• Fri. Dec 1st, 2023

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Catalytic converter thefts are on the rise in the U.S. and Canada

Ford’s F-Series is tops for thieves in the U.S., but many Canadian cops are reporting Korean cars are the ticket

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Catalytic converter thefts are on the rise, and it turns out thieves may have gotten away with even more of them than have been reported. That’s according to a report from Carfax, which estimated that as many as 153,000 “cat-cons” were liberated in 2022.

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Those numbers are for the U.S., but it’s possible Canada may be in line with that on a per-capita basis, especially since many police divisions are reporting increased numbers of theft investigations.

Carfax said its higher number — up from media reports of 52,000 catalytic converters replaced under insurance claims in 2021 in the U.S. — also included converters that were replaced due to theft, but which weren’t paid out by an insurance company. Those are mostly because the owners either didn’t have any insurance, or they didn’t have comprehensive coverage that would pay for it.

There aren’t readily-available national numbers for Canada, but among major cities, Calgary police said that reported thefts rose from 300 in all of 2020, to 1,104 thefts in just the first eight months of 2021. In Surrey, B.C., police went from investigating 16 thefts per month in 2021 to 31 per month in 2022. In Niagara Falls, Ontario, police say they’ve received 21 reports of cat-con theft since February — less than a month and a half.

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Dealerships are reporting that thieves are taking the exhaust components off new cars in their parking lots. And for that matter, in February of 2023, someone even stole the catalytic converter off an Oscar Meyer Weinermobile when it was parked in Las Vegas during a tour. Obviously, nothing is sacred.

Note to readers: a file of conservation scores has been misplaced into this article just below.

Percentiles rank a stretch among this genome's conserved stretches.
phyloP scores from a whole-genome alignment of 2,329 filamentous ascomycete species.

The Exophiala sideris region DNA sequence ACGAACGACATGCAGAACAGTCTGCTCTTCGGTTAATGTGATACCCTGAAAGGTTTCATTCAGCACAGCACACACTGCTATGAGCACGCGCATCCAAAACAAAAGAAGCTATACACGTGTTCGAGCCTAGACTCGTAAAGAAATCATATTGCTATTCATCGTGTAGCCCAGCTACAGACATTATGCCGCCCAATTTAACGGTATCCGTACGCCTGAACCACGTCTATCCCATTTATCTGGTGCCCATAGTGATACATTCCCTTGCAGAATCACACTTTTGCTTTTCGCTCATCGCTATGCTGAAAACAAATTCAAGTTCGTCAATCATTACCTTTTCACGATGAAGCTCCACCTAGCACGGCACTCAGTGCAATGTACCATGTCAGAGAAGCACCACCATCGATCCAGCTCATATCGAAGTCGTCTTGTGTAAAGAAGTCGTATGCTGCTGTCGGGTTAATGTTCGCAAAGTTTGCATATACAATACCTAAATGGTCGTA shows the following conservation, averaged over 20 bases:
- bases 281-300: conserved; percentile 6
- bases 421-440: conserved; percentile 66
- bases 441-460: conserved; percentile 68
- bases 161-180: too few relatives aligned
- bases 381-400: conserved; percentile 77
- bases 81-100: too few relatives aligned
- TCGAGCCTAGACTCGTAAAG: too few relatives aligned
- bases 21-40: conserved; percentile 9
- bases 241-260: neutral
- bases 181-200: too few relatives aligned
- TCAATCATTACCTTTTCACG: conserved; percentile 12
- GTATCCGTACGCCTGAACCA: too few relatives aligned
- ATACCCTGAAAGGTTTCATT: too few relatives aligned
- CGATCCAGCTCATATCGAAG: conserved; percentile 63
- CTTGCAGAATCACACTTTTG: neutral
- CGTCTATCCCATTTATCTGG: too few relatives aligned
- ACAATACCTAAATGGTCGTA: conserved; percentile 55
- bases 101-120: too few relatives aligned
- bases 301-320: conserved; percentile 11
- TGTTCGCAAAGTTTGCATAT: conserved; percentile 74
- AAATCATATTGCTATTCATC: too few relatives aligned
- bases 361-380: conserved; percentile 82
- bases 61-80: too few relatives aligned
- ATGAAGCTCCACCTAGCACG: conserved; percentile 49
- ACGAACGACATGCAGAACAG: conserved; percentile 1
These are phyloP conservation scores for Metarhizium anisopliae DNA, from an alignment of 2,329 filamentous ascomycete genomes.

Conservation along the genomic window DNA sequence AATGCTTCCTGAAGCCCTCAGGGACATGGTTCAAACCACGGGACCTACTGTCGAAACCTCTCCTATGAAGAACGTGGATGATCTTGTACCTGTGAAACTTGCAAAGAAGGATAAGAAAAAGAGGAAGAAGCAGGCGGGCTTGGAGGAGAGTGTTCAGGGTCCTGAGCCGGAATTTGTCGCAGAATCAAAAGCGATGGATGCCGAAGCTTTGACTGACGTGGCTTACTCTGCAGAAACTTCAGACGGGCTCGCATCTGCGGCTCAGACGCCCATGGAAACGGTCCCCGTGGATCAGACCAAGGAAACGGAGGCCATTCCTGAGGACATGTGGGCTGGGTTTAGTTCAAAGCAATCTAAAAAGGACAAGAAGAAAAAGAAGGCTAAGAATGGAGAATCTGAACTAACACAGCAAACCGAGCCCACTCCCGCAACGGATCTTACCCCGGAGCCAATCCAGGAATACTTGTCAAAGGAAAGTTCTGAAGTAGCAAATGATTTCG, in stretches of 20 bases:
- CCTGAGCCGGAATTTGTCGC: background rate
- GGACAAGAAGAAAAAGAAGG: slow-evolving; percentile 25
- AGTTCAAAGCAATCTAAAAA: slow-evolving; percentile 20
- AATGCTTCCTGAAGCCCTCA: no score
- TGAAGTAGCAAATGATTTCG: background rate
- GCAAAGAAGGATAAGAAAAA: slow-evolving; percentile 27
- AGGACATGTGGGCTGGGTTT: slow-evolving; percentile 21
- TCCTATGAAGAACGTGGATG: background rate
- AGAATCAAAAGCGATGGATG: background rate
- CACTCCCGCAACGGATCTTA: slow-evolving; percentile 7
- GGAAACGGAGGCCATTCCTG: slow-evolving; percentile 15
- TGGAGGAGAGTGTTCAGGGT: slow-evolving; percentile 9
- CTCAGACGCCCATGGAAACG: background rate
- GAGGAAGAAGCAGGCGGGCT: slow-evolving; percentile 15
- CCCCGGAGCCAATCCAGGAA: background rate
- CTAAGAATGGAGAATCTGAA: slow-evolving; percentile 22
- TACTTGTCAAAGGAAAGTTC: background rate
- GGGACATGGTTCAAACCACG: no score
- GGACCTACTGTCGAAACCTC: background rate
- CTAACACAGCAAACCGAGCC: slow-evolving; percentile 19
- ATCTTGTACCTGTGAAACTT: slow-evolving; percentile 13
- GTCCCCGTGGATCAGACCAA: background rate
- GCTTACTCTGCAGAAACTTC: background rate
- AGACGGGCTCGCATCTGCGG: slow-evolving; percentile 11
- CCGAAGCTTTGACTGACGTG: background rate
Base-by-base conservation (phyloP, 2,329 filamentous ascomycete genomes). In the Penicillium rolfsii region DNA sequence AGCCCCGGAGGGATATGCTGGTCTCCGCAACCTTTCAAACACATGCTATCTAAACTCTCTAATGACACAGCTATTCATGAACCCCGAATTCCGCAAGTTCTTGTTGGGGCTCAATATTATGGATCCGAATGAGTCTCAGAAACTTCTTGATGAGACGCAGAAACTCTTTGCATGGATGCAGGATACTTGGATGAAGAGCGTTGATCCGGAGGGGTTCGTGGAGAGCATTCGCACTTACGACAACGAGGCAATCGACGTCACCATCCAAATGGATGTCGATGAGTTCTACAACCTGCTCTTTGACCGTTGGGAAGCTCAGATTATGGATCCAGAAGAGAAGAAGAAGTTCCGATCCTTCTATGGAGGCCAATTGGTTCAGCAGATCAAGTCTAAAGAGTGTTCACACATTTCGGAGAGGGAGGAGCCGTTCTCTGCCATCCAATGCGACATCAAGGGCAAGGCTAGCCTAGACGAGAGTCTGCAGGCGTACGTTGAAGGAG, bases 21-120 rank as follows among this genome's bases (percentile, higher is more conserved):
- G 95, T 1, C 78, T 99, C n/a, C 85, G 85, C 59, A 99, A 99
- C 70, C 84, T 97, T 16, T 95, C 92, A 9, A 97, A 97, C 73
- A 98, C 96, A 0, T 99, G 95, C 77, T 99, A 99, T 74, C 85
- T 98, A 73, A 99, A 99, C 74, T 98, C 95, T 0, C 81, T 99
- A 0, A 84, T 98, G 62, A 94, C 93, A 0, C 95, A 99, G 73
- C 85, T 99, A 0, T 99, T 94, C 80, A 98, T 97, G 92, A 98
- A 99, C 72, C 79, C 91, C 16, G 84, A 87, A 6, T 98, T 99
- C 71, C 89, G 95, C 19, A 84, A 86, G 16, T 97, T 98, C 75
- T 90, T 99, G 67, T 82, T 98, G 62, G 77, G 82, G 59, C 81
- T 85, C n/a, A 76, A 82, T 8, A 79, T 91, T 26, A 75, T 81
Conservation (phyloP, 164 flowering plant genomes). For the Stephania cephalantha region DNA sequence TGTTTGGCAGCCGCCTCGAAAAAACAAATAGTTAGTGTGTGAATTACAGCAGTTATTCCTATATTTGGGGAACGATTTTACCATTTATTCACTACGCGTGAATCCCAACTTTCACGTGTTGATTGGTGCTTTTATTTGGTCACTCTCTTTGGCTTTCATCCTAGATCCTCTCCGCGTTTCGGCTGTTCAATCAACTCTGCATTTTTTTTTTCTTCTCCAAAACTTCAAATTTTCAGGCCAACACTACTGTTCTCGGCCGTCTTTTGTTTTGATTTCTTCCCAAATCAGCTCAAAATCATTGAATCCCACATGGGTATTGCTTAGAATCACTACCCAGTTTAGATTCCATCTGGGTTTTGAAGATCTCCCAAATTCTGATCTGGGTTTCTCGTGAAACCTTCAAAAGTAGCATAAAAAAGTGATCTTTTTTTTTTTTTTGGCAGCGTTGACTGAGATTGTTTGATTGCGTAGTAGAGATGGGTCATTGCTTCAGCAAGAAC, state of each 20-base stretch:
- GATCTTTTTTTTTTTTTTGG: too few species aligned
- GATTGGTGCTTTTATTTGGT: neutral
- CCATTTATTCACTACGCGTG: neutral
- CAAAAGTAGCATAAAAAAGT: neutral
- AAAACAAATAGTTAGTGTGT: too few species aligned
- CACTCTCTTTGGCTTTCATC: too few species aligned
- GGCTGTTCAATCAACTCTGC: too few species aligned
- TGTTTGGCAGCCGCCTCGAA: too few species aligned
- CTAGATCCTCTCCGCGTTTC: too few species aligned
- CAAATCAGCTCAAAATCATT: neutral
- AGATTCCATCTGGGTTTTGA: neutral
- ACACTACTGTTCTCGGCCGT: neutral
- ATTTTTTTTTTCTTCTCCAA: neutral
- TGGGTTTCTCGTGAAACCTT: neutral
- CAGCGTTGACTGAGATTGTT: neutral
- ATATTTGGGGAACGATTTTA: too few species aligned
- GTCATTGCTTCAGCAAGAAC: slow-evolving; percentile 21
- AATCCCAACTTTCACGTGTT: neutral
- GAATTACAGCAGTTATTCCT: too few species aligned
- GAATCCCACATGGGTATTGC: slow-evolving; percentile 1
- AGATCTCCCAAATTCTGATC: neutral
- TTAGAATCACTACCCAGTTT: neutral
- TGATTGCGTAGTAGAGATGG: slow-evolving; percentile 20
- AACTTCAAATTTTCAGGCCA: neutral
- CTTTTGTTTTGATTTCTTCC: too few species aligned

So why bother crawling under a car and sawing off the cat-con? It’s because these anti-pollution devices perform their catalytic magic using small amounts of platinum, palladium, and rhodium — precious metals that live up to that name in their value. All of them go for US$1,000 an ounce or more — and more than ten times that much for rhodium. Of course the thieves don’t get anywhere near that, but it’s estimated they can get between $25 to $300 apiece for a converter, and as much as $1,400 for one off a hybrid vehicle, because they contain even more of those pricey metals. But for an insurance company — or an owner out-of-pocket — putting a new one back on can be $2,000 or more.

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10 Most targeted vehicles

According to Carfax’s report, the top-10 most-targeted vehicles nationwide in the U.S., in order, are the Ford F-Series, Honda Accord, Toyota Prius, Honda CR-V, Ford Explorer, Ford Econoline, Chevrolet Equinox, Chevrolet Silverado, Toyota Tacoma, and Chevrolet Cruze.

In Canada, many police divisions and insurance companies are pointing to Korean cars as being the converter of choice. Manitoba Public Insurance reports that the Hyundai Tucson is high on the list, along with the Kia Sportage and Hyundai Santa Fe. J.D. Power reports that European cars are less likely to be targeted as their catalytic converters tend to be closer to the engine and harder to steal. Trucks and SUVs make it easier since they’re higher off the ground for easier access.

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Preventing catalytic converter theft

How do you avoid becoming a statistic? Experts suggest parking in your garage if possible; in public areas, park close to building entrances and well-lit areas; and set your vehicle’s alarm for motion detection if you can. The RCMP and other police divisions advise having your vehicle information number (VIN) engraved on the converter — a muffler shop should be able to do it, and some police services hold events where you can have it done. You can also buy “cages” to protect the component from thieves. And always be very cautious about where you leave your Weinermobile.

Jil McIntosh picture

Jil McIntosh

Jil McIntosh specializes in new-car reviews, auto technology and antique cars, including the two 1940s vehicles in her garage.


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